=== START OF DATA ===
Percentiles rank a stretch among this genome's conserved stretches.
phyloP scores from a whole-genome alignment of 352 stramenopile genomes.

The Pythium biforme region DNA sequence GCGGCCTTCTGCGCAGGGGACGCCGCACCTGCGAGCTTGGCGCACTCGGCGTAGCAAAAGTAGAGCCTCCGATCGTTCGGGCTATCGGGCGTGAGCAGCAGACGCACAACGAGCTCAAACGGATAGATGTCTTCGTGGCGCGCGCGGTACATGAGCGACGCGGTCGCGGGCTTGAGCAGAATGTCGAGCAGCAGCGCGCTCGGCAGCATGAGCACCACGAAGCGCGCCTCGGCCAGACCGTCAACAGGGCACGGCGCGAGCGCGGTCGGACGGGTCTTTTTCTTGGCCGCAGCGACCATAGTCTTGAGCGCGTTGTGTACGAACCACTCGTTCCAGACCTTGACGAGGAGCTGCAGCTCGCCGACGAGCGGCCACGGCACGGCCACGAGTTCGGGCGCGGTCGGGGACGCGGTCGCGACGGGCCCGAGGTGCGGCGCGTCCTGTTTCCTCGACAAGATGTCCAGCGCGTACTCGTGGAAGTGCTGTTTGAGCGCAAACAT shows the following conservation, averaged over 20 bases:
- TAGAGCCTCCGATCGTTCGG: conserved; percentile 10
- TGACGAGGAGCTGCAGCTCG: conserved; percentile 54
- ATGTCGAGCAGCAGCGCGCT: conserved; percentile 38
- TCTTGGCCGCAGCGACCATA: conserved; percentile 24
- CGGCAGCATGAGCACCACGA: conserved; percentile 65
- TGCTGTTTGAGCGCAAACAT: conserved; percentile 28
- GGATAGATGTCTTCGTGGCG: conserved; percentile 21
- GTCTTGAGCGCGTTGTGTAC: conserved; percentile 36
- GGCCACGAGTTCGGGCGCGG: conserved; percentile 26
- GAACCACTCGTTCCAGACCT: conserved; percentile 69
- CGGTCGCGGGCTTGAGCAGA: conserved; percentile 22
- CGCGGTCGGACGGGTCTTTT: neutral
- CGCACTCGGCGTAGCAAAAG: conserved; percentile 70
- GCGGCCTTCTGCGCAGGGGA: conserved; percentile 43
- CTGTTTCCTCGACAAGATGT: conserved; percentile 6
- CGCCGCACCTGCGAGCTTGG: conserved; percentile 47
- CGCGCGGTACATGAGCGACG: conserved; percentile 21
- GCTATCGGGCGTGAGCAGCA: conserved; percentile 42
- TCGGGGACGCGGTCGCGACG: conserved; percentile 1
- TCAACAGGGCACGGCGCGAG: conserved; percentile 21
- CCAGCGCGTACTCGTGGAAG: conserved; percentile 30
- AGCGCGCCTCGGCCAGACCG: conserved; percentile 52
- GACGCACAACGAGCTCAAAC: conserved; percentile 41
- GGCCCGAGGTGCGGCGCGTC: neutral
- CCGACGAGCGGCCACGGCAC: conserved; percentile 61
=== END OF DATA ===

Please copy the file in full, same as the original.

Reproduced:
Percentiles rank a stretch among this genome's conserved stretches.
phyloP scores from a whole-genome alignment of 352 stramenopile genomes.

The Pythium biforme region DNA sequence GCGGCCTTCTGCGCAGGGGACGCCGCACCTGCGAGCTTGGCGCACTCGGCGTAGCAAAAGTAGAGCCTCCGATCGTTCGGGCTATCGGGCGTGAGCAGCAGACGCACAACGAGCTCAAACGGATAGATGTCTTCGTGGCGCGCGCGGTACATGAGCGACGCGGTCGCGGGCTTGAGCAGAATGTCGAGCAGCAGCGCGCTCGGCAGCATGAGCACCACGAAGCGCGCCTCGGCCAGACCGTCAACAGGGCACGGCGCGAGCGCGGTCGGACGGGTCTTTTTCTTGGCCGCAGCGACCATAGTCTTGAGCGCGTTGTGTACGAACCACTCGTTCCAGACCTTGACGAGGAGCTGCAGCTCGCCGACGAGCGGCCACGGCACGGCCACGAGTTCGGGCGCGGTCGGGGACGCGGTCGCGACGGGCCCGAGGTGCGGCGCGTCCTGTTTCCTCGACAAGATGTCCAGCGCGTACTCGTGGAAGTGCTGTTTGAGCGCAAACAT shows the following conservation, averaged over 20 bases:
- TAGAGCCTCCGATCGTTCGG: conserved; percentile 10
- TGACGAGGAGCTGCAGCTCG: conserved; percentile 54
- ATGTCGAGCAGCAGCGCGCT: conserved; percentile 38
- TCTTGGCCGCAGCGACCATA: conserved; percentile 24
- CGGCAGCATGAGCACCACGA: conserved; percentile 65
- TGCTGTTTGAGCGCAAACAT: conserved; percentile 28
- GGATAGATGTCTTCGTGGCG: conserved; percentile 21
- GTCTTGAGCGCGTTGTGTAC: conserved; percentile 36
- GGCCACGAGTTCGGGCGCGG: conserved; percentile 26
- GAACCACTCGTTCCAGACCT: conserved; percentile 69
- CGGTCGCGGGCTTGAGCAGA: conserved; percentile 22
- CGCGGTCGGACGGGTCTTTT: neutral
- CGCACTCGGCGTAGCAAAAG: conserved; percentile 70
- GCGGCCTTCTGCGCAGGGGA: conserved; percentile 43
- CTGTTTCCTCGACAAGATGT: conserved; percentile 6
- CGCCGCACCTGCGAGCTTGG: conserved; percentile 47
- CGCGCGGTACATGAGCGACG: conserved; percentile 21
- GCTATCGGGCGTGAGCAGCA: conserved; percentile 42
- TCGGGGACGCGGTCGCGACG: conserved; percentile 1
- TCAACAGGGCACGGCGCGAG: conserved; percentile 21
- CCAGCGCGTACTCGTGGAAG: conserved; percentile 30
- AGCGCGCCTCGGCCAGACCG: conserved; percentile 52
- GACGCACAACGAGCTCAAAC: conserved; percentile 41
- GGCCCGAGGTGCGGCGCGTC: neutral
- CCGACGAGCGGCCACGGCAC: conserved; percentile 61